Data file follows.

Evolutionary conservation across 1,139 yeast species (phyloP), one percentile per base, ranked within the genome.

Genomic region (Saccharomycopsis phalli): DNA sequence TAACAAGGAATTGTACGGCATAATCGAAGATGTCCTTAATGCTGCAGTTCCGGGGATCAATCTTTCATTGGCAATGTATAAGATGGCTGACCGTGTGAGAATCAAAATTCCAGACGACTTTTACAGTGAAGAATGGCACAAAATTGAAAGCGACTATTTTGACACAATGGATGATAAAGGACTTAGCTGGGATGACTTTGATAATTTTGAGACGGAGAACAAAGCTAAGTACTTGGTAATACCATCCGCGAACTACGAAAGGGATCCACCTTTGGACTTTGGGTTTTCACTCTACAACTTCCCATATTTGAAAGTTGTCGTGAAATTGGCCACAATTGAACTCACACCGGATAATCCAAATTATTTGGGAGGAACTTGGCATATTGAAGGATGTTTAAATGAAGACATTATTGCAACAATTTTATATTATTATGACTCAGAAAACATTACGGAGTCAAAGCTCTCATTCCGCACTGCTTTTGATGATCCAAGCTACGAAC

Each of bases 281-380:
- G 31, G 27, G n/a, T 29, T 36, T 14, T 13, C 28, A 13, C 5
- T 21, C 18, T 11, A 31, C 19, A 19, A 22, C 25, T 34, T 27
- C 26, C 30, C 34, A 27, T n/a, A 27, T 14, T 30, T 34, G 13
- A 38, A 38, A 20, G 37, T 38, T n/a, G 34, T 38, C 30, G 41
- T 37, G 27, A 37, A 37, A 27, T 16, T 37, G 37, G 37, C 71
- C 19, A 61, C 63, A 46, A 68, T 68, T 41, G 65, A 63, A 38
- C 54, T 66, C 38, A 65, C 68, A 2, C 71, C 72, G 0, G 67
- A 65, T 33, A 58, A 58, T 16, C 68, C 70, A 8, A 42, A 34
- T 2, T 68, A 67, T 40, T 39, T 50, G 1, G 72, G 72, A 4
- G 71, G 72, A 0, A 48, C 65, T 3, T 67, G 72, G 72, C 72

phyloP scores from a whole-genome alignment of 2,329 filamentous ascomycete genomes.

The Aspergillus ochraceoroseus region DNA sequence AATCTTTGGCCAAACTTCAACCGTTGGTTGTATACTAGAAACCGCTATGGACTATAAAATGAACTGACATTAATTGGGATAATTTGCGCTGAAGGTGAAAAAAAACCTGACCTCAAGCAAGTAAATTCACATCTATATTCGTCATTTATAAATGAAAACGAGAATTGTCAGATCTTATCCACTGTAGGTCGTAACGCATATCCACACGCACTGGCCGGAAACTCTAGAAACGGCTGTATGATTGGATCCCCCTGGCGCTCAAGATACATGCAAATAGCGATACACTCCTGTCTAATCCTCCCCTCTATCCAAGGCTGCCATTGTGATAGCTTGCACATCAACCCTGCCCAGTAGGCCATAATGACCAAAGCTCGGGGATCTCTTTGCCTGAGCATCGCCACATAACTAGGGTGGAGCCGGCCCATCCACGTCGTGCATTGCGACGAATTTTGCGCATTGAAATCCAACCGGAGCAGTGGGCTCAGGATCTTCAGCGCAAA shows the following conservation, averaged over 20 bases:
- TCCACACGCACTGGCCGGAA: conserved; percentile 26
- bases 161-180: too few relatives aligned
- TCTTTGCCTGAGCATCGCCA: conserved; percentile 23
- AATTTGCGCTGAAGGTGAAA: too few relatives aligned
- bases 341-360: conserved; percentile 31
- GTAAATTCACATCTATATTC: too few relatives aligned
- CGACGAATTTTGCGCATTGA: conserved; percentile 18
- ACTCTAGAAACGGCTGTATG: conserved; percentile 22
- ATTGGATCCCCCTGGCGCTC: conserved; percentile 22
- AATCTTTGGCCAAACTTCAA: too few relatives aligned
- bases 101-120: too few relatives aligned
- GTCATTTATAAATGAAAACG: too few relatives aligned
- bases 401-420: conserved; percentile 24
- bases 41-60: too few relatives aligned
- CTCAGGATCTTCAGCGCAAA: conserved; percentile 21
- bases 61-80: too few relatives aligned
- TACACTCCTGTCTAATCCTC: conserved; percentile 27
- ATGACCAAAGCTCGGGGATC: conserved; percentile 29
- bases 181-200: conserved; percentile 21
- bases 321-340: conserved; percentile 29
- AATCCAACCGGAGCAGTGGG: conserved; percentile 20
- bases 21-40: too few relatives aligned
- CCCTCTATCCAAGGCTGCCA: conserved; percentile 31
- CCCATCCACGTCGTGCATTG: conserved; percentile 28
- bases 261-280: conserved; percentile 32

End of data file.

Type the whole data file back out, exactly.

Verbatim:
Evolutionary conservation across 1,139 yeast species (phyloP), one percentile per base, ranked within the genome.

Genomic region (Saccharomycopsis phalli): DNA sequence TAACAAGGAATTGTACGGCATAATCGAAGATGTCCTTAATGCTGCAGTTCCGGGGATCAATCTTTCATTGGCAATGTATAAGATGGCTGACCGTGTGAGAATCAAAATTCCAGACGACTTTTACAGTGAAGAATGGCACAAAATTGAAAGCGACTATTTTGACACAATGGATGATAAAGGACTTAGCTGGGATGACTTTGATAATTTTGAGACGGAGAACAAAGCTAAGTACTTGGTAATACCATCCGCGAACTACGAAAGGGATCCACCTTTGGACTTTGGGTTTTCACTCTACAACTTCCCATATTTGAAAGTTGTCGTGAAATTGGCCACAATTGAACTCACACCGGATAATCCAAATTATTTGGGAGGAACTTGGCATATTGAAGGATGTTTAAATGAAGACATTATTGCAACAATTTTATATTATTATGACTCAGAAAACATTACGGAGTCAAAGCTCTCATTCCGCACTGCTTTTGATGATCCAAGCTACGAAC

Each of bases 281-380:
- G 31, G 27, G n/a, T 29, T 36, T 14, T 13, C 28, A 13, C 5
- T 21, C 18, T 11, A 31, C 19, A 19, A 22, C 25, T 34, T 27
- C 26, C 30, C 34, A 27, T n/a, A 27, T 14, T 30, T 34, G 13
- A 38, A 38, A 20, G 37, T 38, T n/a, G 34, T 38, C 30, G 41
- T 37, G 27, A 37, A 37, A 27, T 16, T 37, G 37, G 37, C 71
- C 19, A 61, C 63, A 46, A 68, T 68, T 41, G 65, A 63, A 38
- C 54, T 66, C 38, A 65, C 68, A 2, C 71, C 72, G 0, G 67
- A 65, T 33, A 58, A 58, T 16, C 68, C 70, A 8, A 42, A 34
- T 2, T 68, A 67, T 40, T 39, T 50, G 1, G 72, G 72, A 4
- G 71, G 72, A 0, A 48, C 65, T 3, T 67, G 72, G 72, C 72

phyloP scores from a whole-genome alignment of 2,329 filamentous ascomycete genomes.

The Aspergillus ochraceoroseus region DNA sequence AATCTTTGGCCAAACTTCAACCGTTGGTTGTATACTAGAAACCGCTATGGACTATAAAATGAACTGACATTAATTGGGATAATTTGCGCTGAAGGTGAAAAAAAACCTGACCTCAAGCAAGTAAATTCACATCTATATTCGTCATTTATAAATGAAAACGAGAATTGTCAGATCTTATCCACTGTAGGTCGTAACGCATATCCACACGCACTGGCCGGAAACTCTAGAAACGGCTGTATGATTGGATCCCCCTGGCGCTCAAGATACATGCAAATAGCGATACACTCCTGTCTAATCCTCCCCTCTATCCAAGGCTGCCATTGTGATAGCTTGCACATCAACCCTGCCCAGTAGGCCATAATGACCAAAGCTCGGGGATCTCTTTGCCTGAGCATCGCCACATAACTAGGGTGGAGCCGGCCCATCCACGTCGTGCATTGCGACGAATTTTGCGCATTGAAATCCAACCGGAGCAGTGGGCTCAGGATCTTCAGCGCAAA shows the following conservation, averaged over 20 bases:
- TCCACACGCACTGGCCGGAA: conserved; percentile 26
- bases 161-180: too few relatives aligned
- TCTTTGCCTGAGCATCGCCA: conserved; percentile 23
- AATTTGCGCTGAAGGTGAAA: too few relatives aligned
- bases 341-360: conserved; percentile 31
- GTAAATTCACATCTATATTC: too few relatives aligned
- CGACGAATTTTGCGCATTGA: conserved; percentile 18
- ACTCTAGAAACGGCTGTATG: conserved; percentile 22
- ATTGGATCCCCCTGGCGCTC: conserved; percentile 22
- AATCTTTGGCCAAACTTCAA: too few relatives aligned
- bases 101-120: too few relatives aligned
- GTCATTTATAAATGAAAACG: too few relatives aligned
- bases 401-420: conserved; percentile 24
- bases 41-60: too few relatives aligned
- CTCAGGATCTTCAGCGCAAA: conserved; percentile 21
- bases 61-80: too few relatives aligned
- TACACTCCTGTCTAATCCTC: conserved; percentile 27
- ATGACCAAAGCTCGGGGATC: conserved; percentile 29
- bases 181-200: conserved; percentile 21
- bases 321-340: conserved; percentile 29
- AATCCAACCGGAGCAGTGGG: conserved; percentile 20
- bases 21-40: too few relatives aligned
- CCCTCTATCCAAGGCTGCCA: conserved; percentile 31
- CCCATCCACGTCGTGCATTG: conserved; percentile 28
- bases 261-280: conserved; percentile 32